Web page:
The World of Shrutis

Dhrupad singer Ashish Sankrityayan demonstrates the subtle nuances of intonation in the art of Indian ragas.
Two sessions recorded on Skansedal, Hilleroed, Denmark, September 2007. 
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Duration of programme: 31:22 minutes. 

The demonstration was preceded by a recording where the issues were discussed informally over a cup of tea: 

This 11½ minute recording 

A North Indian tanpura. 
This precision instrument brings out the overtones of each particular note and functions as navigation tool for the singer throughout the raga.

The shrutis are born from the so called Murchanas: By tuning a veena in half tone steps by generation of pure fifths and while keeping the frets in position you may hear the shrutis if you play the scale, first from one Sa, afterwards from a new Sa, half a tone higher etc.

The veena is a fretted melody string instrument.

Please observe: In order to hear and appreciate the subtle details of these demonstrations you will probably need a better rendering than what a set of standard computer loudspeakers provides. The use of headphones may be a help to obtain the necessary sound quality.

A traditional way of presenting the 22 shrutis from a Danish reference work, Miunksgaards Musikatlas. The structure is composed by perfect fifths (kvinter) and fourths within the frame of the octave.

Following days of intense studies and discussions about the shruti phenomena and tonal systems between Ashish, Knud Brant Nielsen and the microphone holder, Skye, we arrived at a common understanding of the process which generates what is called a shruti - microtone - in Indian music.

Knud and Ashish discussing music by the bus stop in Soerup. near Fredensborg, Denmark.

Through a generation of perfect fifths - the frequency proportion 2:3 - the music reveals its cyclic nature by returning to the same tone it started from after 12 fifths, but 7 octaves higher and - very importantly -the two tones do not coincide exactly but differs by a ratio called 'the Pythagorean comma'. 

The Indian musicians have been aware of the structure and its significance for the actual music through hundreds of years. The Indian musicians basically pick 7 tones for a scale from a selection of 22 shrutis whereas Europeans select 7 from 12.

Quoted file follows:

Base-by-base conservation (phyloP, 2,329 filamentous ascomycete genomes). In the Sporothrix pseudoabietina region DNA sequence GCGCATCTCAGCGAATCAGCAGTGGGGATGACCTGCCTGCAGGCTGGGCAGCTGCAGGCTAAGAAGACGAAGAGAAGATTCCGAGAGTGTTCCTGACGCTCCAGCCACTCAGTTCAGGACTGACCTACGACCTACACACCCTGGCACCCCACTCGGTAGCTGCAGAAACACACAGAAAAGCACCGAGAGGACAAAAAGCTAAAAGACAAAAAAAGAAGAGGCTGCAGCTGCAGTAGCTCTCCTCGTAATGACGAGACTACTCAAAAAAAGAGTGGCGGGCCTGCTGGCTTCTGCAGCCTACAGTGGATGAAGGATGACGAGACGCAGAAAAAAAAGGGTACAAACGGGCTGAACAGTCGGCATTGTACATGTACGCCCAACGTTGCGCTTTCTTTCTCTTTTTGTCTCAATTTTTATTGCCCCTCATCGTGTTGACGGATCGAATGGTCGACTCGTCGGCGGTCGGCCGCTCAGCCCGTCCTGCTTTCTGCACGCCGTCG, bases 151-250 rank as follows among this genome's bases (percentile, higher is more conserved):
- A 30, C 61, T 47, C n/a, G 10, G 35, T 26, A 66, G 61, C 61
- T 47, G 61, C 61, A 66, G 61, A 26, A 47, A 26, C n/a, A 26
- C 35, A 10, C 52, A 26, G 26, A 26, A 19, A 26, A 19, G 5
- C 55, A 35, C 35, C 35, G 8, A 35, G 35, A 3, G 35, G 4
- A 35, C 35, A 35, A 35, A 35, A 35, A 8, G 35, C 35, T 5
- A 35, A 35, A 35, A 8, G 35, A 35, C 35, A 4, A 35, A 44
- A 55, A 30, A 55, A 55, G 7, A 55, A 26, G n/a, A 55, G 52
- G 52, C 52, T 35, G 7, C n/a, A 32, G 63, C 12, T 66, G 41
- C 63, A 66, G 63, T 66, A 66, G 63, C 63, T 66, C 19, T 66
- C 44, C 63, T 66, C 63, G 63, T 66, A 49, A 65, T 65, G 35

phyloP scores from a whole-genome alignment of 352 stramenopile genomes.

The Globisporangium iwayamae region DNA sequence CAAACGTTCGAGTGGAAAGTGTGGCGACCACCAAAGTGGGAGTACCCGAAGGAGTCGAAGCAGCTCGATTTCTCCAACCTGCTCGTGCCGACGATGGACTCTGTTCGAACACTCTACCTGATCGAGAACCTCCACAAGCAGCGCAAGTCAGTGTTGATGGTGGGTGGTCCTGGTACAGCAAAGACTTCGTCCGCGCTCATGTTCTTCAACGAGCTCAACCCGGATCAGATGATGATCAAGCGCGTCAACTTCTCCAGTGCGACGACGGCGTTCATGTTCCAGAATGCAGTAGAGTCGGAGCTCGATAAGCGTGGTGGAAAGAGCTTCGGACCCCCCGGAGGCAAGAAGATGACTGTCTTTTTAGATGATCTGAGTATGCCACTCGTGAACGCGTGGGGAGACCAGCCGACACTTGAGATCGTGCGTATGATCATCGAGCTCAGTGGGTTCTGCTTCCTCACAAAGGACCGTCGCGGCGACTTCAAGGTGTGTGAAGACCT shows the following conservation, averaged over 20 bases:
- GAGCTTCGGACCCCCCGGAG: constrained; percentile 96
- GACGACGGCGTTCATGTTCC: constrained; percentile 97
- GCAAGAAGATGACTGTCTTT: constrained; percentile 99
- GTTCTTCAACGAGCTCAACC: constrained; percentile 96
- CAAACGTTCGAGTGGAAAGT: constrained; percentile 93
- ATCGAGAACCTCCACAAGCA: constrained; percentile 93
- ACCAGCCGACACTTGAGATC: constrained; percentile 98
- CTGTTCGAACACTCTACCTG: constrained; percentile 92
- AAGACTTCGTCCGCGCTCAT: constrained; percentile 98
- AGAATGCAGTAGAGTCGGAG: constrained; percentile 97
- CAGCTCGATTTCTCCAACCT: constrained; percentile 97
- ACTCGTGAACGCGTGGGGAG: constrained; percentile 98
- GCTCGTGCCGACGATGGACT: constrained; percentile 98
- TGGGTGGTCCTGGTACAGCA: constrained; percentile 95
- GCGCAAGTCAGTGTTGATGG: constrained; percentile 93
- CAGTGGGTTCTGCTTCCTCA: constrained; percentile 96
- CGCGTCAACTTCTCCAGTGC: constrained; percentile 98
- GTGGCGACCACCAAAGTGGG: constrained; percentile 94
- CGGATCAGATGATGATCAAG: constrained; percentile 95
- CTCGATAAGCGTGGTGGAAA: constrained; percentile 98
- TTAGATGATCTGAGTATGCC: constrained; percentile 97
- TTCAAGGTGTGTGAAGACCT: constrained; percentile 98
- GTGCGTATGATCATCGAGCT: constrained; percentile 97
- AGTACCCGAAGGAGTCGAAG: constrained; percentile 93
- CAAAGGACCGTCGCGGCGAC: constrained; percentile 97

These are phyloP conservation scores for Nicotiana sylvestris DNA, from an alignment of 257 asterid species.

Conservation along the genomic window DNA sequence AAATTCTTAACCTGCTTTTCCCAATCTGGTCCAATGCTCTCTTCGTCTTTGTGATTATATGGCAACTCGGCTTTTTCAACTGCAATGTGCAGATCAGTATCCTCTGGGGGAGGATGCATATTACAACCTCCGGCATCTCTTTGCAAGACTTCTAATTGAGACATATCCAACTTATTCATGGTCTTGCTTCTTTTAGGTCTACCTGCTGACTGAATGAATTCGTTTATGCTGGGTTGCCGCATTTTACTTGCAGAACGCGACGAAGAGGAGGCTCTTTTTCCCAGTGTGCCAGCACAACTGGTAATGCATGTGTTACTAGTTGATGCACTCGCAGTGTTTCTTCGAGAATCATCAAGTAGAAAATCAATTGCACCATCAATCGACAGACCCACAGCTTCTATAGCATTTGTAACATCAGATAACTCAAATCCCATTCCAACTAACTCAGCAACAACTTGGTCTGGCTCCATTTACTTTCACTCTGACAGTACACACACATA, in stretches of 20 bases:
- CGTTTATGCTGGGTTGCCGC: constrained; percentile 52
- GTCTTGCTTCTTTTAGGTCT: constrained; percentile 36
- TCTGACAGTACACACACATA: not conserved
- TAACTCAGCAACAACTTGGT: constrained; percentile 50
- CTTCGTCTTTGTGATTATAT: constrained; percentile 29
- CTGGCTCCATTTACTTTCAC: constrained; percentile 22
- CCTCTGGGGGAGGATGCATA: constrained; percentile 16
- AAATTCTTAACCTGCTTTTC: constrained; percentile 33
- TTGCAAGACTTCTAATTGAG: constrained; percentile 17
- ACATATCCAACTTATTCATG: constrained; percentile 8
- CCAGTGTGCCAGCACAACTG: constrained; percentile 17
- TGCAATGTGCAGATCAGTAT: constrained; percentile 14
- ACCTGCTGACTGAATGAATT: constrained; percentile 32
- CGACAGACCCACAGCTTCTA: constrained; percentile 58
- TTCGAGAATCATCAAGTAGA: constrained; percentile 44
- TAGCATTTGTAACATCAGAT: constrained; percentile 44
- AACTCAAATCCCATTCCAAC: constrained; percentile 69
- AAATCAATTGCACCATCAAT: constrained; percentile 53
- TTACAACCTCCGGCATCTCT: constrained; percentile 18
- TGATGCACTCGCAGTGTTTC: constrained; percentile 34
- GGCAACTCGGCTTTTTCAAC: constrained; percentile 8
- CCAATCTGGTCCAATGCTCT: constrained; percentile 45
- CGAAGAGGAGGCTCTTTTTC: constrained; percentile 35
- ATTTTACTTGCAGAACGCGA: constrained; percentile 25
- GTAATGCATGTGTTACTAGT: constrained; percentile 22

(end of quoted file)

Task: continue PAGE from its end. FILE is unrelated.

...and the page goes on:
The 22 shrutis, the radii of the structure. Each winding of the spiral represents one octave: A return to an already established tone quality on a new level, either higher or lower. Starting point, Sa (do), is 12 o'clock. From here we generate 11 successive fifths upwardly/outwardly and 10 successive fifths downwardly/inwardly all in all covering 7 octaves and providing two versions of each half tone step. The fifth remains unaltered.  The nomenclature here is the Indian solfege: Sa- re- ga- ma- pa-dha- ni- sa. Each note except for the fifth exists in a low (komal/ flat) and a high (tivra/ sharp) version.

Alain Danielous spiral of fifths illustrates the same principle:

Knud and Skye didn't realize that they missed the cream on the top of the cake before Ashish gave these very instructive demonstrations of the subtleties of Indian music. He shows how the singer may deliberately intonate a shruti - or less - below or above the just tone. It is all a tapestry of tonal relations, which gives colour and life to the music. European listeners may notice something, but are usually not conscious of what happens.

Most remarkably Ashish demonstrated how a trained singer may divide what we consider the smallest interval - the half tone - into several microtonal steps.